Decemberists producer and clawhammer banjo player join forces to create a fascinating, lush take on nugrass, with an exotic oriental edge. It is superbly executed by world-class players.
Time: 11 tracks / 41 minutes
This may be a rash generalization, but aren’t albums that go round – their last track can run back into the first, if played on repeat – often good ones? Maybe it’s because they are made by people who take that little extra interest or are a little more creative. City of Refuge is such an album. Its prelude would fit as a fade-out to the last track and it is certainly made with great care.
Abigail Washburn says that this album has moved from her brain to her heart and it is far more fluid than some of her earlier Sparrow Quartet songs, which may have something to do with the more Indie pop spirit that her collaborator Kai Welch has brought along.
Tucker Martine (Decemberists, Sufjan Stevens, Laura Viers) produced this collection that includes some highly individual tracks, but still works as a cohesive whole. You can clearly see his hand in “The Ballad of Treason,” which shares its brass arrangements with Sufjan Stevens. The idea is striking and is poetically executed: a love song about kisses, it builds its imagery from the line “Our heads are two states /Let’s pull down the gates, declaring freedom” describing the treason of losing independence and bonding with another.
The addictive title track particularly drew me to this set, but several others have grown to match its stature. “City of Refuge” is one to hear, rather than read about (there are plenty of YouTube options) and listen out for the percussion: just a simple bass drum at the bottom end and an echoing, shaken percussion at the top. Washburn’s rippling clawhammer banjo gives the track a lot of its rhythm and adds enormously to the sense of restlessness in the song, as Washburn runs toward “the city of refuge, where everyone is made new.”
Many other songs have grown on me. “Chains” starts off sounding like a Joni Mitchell song, but it could also fit neatly on a Fleetwood Mac album, such is its pop sensibility and the beautifully-placed pedal steel of My Morning Jacket’s Carl Broemel. If anyone should think that these are just average songs made to sound better by truly exquisite production, “Last Train” is the proof that the Washburn / Welch songwriting partnership is first class. Then fiddle work by Washburn’s old bandmate Rayna Gellert turns the impact up to eleven.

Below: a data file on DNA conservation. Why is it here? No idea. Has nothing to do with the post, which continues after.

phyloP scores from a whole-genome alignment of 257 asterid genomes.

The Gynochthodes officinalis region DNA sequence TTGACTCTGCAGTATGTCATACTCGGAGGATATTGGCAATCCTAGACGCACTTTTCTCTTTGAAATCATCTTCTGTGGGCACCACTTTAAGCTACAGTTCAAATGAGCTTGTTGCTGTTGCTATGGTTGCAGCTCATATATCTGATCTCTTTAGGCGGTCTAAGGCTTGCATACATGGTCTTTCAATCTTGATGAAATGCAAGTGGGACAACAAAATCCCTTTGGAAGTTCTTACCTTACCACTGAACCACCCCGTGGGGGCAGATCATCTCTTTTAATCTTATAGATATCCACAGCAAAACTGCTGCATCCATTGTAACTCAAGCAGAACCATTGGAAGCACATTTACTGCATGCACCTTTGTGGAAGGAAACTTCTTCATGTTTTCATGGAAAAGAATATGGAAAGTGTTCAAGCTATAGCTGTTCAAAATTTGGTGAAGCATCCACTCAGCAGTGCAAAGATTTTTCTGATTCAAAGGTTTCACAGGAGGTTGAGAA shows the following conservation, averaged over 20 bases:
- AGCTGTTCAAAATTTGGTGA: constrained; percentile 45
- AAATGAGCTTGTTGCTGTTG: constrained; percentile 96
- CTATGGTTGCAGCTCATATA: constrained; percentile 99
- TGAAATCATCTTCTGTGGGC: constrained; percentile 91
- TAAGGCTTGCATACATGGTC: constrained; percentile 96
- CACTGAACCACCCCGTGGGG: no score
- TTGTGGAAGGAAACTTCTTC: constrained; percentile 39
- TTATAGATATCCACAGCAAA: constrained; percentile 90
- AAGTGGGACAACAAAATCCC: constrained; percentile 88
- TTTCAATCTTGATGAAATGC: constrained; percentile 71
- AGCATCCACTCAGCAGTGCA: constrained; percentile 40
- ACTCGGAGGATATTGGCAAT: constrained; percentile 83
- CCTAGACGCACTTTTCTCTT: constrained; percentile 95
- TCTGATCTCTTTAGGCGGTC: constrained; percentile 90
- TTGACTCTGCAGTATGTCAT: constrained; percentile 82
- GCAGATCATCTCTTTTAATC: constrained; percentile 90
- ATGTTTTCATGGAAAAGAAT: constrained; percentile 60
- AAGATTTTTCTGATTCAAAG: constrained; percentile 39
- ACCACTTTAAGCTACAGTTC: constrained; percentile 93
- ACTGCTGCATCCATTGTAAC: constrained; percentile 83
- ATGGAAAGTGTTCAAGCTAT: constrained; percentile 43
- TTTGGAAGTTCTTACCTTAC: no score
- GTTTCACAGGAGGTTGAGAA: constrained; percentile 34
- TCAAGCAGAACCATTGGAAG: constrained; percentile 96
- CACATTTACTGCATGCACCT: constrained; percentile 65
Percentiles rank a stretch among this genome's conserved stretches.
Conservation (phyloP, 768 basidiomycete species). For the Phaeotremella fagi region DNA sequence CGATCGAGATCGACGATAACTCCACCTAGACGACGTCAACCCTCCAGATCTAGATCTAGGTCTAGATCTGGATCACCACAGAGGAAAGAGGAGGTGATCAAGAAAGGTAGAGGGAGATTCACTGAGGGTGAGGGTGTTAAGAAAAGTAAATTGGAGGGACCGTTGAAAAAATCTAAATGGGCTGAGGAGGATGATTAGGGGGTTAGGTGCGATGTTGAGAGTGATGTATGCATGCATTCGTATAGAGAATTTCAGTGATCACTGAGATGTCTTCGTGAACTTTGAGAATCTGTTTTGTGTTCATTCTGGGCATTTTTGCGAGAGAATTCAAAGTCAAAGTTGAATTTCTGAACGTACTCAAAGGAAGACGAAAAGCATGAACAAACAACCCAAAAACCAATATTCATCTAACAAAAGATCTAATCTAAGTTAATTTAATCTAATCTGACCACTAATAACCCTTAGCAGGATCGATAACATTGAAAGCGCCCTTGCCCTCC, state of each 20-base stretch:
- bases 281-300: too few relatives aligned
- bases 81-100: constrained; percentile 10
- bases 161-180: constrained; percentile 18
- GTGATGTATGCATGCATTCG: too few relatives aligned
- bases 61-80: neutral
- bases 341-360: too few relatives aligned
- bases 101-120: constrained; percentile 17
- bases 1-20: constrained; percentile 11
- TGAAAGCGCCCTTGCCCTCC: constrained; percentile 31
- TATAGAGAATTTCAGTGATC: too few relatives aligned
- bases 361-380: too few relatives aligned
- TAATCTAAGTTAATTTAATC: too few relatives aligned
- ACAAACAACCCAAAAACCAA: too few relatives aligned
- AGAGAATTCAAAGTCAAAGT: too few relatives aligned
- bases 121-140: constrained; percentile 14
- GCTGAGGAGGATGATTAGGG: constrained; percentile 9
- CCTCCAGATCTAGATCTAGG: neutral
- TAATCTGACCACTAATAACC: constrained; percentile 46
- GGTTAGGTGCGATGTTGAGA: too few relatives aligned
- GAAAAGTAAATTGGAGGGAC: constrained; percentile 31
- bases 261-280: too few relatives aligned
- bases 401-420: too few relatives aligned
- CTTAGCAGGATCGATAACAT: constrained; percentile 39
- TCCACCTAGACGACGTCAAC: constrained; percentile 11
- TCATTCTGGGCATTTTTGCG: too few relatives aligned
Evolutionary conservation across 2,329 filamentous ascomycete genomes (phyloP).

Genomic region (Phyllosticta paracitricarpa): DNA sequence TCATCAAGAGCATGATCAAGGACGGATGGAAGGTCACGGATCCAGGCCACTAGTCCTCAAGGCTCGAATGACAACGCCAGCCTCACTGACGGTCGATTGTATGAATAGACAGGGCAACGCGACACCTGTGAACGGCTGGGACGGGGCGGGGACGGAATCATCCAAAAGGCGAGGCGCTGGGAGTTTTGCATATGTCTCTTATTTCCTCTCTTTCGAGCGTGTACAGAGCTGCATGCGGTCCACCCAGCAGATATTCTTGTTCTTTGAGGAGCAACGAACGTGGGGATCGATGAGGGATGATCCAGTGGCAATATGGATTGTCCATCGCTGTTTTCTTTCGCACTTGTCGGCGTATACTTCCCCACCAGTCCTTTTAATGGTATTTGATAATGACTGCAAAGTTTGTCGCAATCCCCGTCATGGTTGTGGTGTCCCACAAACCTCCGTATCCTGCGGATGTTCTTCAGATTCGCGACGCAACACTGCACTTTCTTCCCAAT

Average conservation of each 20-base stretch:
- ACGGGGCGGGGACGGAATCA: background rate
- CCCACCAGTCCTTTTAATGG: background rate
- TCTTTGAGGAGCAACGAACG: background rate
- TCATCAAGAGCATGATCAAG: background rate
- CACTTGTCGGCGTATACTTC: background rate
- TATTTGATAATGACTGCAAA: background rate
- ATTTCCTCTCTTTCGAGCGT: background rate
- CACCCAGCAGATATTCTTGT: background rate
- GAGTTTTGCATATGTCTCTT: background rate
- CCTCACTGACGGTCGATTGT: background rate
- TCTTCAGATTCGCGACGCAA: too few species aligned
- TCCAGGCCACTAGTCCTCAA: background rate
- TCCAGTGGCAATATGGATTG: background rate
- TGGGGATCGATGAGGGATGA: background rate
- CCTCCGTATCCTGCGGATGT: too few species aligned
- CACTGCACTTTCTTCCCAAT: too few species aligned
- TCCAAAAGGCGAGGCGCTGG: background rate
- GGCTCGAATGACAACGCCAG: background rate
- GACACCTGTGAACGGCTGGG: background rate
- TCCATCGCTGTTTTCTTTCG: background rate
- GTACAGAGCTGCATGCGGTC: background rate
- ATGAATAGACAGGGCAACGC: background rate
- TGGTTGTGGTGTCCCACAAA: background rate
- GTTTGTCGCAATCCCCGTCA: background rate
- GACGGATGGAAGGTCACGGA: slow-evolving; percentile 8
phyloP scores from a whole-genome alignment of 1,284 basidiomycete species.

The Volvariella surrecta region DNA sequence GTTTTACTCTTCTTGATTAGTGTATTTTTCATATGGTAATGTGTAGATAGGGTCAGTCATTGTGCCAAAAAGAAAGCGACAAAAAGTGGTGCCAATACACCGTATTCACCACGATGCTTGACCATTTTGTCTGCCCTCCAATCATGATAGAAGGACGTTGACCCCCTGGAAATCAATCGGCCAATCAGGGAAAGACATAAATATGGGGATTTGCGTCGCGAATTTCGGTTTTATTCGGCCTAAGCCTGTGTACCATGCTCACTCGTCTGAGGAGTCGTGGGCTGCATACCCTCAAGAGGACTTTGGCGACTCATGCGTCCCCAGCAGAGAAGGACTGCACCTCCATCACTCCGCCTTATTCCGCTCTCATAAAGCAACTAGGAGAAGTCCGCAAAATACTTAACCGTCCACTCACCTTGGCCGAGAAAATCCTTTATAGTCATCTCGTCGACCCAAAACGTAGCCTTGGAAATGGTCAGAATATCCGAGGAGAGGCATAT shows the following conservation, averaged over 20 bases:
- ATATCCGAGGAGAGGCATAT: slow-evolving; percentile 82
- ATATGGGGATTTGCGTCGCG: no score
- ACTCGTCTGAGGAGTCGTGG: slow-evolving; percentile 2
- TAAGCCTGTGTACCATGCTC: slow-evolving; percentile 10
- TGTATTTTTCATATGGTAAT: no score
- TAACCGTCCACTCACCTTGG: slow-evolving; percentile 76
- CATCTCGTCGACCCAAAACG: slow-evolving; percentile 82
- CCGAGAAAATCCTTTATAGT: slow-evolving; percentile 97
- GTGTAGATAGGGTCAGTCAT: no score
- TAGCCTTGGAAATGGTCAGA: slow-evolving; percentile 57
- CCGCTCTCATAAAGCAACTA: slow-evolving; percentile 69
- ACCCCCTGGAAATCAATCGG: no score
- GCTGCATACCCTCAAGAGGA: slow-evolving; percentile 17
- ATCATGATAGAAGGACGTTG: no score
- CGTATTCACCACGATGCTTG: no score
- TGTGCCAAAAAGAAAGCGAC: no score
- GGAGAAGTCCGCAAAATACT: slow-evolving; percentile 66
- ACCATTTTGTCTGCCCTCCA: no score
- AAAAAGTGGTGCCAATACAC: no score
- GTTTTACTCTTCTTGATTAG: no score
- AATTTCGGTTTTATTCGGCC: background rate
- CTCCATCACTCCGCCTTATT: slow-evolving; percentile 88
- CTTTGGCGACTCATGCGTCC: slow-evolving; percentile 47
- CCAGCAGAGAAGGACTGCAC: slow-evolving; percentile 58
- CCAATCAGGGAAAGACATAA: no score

Washburn has moved around in her life: she has lived in half a dozen states and spent a few years in China. This collection displays that sense of having two homes. While the sound is predominantly American – particularly as it closes, with the Southern bravado of “The Divine Bell” and traditional “Bright Morning Stars” – Martine has added some subtly-placed oriental tones. They come to the fore mainly on “Bring Me My Queen,” which brings in the sounds of WuFei’s Guzheng, a large 21-stringed Chinese zither, and the immigrant song “Dreams of Nectar.”
The liner lists two dozen contributors, but you would hardly guess it from the open simplicity of the production. Even the choir sounds quietly ethereal and I missed it for a few listens, so well is it blended into the music. Washburn has some excellent contacts, apart from being married to banjo maestro Béla Fleck. Guitarist Bill Frisell appears, as well as Decemberist Chris Funk; but most important is Welch, who co-writes and sings harmonies on many tracks, while also playing keys, guitar, trumpet and percussion.
Washburn says she wanted to make an album where everyone could find some sense of belonging. I already feel that a part of me will feel at home here for life. There is more to say about this original and spellbinding disc, but I recommend the joy of discovering it for yourself.